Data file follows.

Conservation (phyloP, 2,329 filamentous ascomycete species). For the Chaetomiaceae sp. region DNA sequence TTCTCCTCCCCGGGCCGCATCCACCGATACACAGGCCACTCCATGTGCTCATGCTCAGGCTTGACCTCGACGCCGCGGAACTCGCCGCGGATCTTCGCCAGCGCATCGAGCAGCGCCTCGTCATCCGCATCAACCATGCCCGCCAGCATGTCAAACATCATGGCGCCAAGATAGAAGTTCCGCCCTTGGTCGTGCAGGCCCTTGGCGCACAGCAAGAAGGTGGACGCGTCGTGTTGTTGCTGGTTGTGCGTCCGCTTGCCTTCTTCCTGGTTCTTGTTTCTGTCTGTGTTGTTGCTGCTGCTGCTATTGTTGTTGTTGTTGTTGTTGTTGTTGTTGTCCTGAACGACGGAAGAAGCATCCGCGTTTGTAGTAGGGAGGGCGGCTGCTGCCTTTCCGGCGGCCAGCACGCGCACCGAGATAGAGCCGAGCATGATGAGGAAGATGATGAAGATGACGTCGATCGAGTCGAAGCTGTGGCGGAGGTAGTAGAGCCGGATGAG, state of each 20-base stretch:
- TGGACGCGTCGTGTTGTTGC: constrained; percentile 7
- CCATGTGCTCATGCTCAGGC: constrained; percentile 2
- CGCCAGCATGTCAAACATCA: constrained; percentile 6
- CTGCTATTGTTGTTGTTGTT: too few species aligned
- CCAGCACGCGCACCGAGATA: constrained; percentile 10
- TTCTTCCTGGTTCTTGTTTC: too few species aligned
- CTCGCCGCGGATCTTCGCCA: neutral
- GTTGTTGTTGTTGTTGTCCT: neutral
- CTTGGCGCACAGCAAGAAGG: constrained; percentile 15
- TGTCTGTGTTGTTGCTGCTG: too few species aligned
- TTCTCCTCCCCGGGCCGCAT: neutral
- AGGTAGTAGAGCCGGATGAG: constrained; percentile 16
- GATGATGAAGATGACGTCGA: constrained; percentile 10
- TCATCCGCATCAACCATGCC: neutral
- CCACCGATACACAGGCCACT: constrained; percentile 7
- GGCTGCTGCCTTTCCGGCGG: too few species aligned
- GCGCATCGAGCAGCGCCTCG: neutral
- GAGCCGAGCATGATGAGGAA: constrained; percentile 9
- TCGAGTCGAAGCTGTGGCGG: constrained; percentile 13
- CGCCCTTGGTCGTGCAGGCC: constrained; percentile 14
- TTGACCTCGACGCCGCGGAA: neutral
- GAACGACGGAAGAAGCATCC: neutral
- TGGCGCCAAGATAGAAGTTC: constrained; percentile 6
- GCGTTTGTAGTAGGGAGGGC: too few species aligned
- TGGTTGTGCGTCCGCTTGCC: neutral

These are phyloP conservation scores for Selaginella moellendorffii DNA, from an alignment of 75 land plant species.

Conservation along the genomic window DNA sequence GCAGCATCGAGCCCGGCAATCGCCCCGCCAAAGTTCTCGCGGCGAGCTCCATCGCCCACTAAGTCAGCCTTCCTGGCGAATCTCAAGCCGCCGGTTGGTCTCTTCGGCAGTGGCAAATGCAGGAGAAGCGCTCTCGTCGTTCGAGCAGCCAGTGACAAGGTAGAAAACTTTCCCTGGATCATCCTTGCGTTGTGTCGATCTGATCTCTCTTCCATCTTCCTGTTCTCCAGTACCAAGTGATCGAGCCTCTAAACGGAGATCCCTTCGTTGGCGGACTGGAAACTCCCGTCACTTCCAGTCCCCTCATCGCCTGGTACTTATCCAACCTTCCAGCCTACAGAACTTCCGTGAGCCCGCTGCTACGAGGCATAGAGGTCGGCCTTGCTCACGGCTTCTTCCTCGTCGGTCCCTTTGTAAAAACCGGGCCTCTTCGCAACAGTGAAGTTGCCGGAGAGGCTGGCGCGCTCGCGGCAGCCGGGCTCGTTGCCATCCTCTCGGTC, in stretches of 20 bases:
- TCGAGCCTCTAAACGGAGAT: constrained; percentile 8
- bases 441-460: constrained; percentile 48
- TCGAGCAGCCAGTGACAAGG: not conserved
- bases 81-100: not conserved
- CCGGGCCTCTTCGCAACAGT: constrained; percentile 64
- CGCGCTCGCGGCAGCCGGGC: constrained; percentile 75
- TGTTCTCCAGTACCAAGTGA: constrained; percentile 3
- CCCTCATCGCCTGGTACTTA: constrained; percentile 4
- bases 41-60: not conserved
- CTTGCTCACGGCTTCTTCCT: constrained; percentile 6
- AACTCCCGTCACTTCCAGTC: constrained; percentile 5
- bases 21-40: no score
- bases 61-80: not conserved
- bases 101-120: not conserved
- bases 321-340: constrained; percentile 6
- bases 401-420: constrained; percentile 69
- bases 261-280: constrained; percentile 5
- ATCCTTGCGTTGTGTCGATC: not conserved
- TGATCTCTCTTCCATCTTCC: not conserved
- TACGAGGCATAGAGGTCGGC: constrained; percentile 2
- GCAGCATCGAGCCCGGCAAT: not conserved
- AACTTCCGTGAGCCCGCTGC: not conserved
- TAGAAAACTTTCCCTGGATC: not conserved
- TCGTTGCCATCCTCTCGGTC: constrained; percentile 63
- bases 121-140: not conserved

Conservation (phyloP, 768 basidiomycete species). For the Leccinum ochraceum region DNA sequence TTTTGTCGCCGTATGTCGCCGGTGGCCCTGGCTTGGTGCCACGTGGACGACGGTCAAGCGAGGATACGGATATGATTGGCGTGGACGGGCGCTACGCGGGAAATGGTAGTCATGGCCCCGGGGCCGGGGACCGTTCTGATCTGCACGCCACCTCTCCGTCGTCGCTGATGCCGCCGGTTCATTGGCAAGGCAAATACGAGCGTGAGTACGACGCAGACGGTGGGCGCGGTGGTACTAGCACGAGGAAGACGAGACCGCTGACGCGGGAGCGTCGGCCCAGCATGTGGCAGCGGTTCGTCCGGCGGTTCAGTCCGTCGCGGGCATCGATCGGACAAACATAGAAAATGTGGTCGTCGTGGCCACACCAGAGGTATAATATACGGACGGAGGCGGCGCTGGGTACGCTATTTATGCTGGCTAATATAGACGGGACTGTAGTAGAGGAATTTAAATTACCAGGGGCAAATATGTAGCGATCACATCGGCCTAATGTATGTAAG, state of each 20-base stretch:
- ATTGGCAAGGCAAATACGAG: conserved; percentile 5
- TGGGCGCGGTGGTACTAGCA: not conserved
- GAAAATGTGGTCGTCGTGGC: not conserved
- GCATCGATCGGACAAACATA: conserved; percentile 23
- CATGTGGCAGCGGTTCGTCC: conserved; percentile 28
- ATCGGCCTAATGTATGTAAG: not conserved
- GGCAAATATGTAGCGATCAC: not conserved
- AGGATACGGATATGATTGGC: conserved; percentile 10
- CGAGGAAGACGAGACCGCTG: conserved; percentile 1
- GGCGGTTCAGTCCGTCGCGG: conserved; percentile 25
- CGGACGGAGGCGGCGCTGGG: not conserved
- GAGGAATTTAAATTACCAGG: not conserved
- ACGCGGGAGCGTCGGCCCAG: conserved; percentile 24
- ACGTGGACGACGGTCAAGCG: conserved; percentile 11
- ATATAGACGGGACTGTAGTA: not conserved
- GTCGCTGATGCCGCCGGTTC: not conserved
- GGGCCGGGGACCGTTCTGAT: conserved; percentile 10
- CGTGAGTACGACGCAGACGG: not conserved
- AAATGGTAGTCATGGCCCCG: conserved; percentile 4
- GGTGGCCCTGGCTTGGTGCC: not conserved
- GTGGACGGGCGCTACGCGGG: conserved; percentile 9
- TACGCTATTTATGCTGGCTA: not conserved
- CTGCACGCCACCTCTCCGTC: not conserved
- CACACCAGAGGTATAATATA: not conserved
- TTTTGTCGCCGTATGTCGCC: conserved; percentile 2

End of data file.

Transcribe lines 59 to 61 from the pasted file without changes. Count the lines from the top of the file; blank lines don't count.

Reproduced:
- CATGTGGCAGCGGTTCGTCC: conserved; percentile 28
- ATCGGCCTAATGTATGTAAG: not conserved
- GGCAAATATGTAGCGATCAC: not conserved